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Monday, July 20, 2015

He's no Ronald Reagan

President Hussein Obama has suddenly become a partisan of Ronald Reagan.
“Where I completely admire him, was his recognition that if you were able to verify an agreement . . . with the evil empire,” then it was worth doing.
Writing in the Washington Post, Jackson Diehl destroys the notion that this two-bit Islamophilic anti-Semite can be compared to Ronald Regan on any level. 
Reagan might well have concluded that a bargain postponing Iran’s emergence as a nuclear threshold state for 15 years was worthwhile regardless of the nature of the regime. Beyond that, however, Reagan’s answer to the Soviet threat was virtually the opposite of Obama’s for Iran. In that difference lies the strongest critique of the policy this president has pursued.

Though he sometimes plays it down, Obama deeply believes that what he calls engagement with Iran can lead the regime to embrace “a different path” during the decade its nuclear development will be on hold. Thanks to the deal, he told Friedman, the mullahs “have the ability now to take some decisive steps to move toward a more constructive relationship with the world community.”
Reagan, in contrast, didn’t believe the Soviet Communist leadership would change. He was a skeptic of the “detente” policy pursued by Richard Nixon and Jimmy Carter, calling it “a one-way street that the Soviet Union has used to pursue its own aims.” His goal was to do whatever he could to undermine and eventually destroy the regime, whether it was shipping arms to insurgents fighting the Soviet army in Afghanistan, speaking out in favor of imprisoned dissidents or theatrically demanding that Gorbachev tear down the Berlin Wall. Reagan’s massive increase in defense spending and embrace of missile defense helped to provoke the final collapse of the Soviet economy as it struggled in vain to keep up.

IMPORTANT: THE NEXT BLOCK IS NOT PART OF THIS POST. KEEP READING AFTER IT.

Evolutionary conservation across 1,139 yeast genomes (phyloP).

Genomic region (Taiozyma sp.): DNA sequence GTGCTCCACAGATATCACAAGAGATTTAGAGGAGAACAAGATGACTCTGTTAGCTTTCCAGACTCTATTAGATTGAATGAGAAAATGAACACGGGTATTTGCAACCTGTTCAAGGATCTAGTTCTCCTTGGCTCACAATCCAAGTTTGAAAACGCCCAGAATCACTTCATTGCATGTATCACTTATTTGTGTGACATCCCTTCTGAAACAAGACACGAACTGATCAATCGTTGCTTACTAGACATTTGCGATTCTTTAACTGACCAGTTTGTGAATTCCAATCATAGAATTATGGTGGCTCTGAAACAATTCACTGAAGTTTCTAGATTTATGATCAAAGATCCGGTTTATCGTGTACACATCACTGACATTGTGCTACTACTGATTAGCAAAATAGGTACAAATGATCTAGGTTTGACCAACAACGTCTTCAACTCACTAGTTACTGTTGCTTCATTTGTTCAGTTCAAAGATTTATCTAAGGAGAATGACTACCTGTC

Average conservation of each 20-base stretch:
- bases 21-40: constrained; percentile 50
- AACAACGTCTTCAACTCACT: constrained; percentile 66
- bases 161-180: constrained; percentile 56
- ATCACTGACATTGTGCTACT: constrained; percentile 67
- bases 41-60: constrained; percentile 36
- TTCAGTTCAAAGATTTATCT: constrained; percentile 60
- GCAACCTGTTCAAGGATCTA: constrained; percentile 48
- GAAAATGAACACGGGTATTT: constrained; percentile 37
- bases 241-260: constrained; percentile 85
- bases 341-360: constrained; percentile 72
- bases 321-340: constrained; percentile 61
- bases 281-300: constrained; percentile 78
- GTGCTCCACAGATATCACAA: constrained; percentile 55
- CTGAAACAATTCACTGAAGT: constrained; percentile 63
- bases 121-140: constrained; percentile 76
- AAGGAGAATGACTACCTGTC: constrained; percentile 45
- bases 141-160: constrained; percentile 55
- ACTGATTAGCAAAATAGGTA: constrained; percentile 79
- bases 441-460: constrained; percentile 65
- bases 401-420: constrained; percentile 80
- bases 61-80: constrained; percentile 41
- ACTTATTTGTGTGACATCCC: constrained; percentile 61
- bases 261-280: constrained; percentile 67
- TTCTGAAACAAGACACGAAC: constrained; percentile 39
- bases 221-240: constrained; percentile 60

Reagan’s insight was that it was possible to strike deals with Moscow on nuclear arms while simultaneously waging an uncompromising Cold War. Obama’s ideology, which he has applied to Cuba and Burma as well as Iran, is that the United States should seek not to defeat its adversaries, but to coax them into more cooperative behavior.
Consequently, Obama has strongly resisted Reagan’s methods. He has starved Syrian rebel forces of the arms and training they seek to defeat Iran’s closest ally. He declined to speak up for Iran’s domestic opposition even when it staged a street rebellion against the regime in 2009. He has never attempted to secure Iranian compliance with human rights norms, as did Cold War treaties with the Soviet Union. At his news conference last Wednesday, he coldly described the possibility of a strengthened Hezbollah, Iran’s proxy army in Syria and Lebanon, as an acceptable tradeoff for the nuclear deal.

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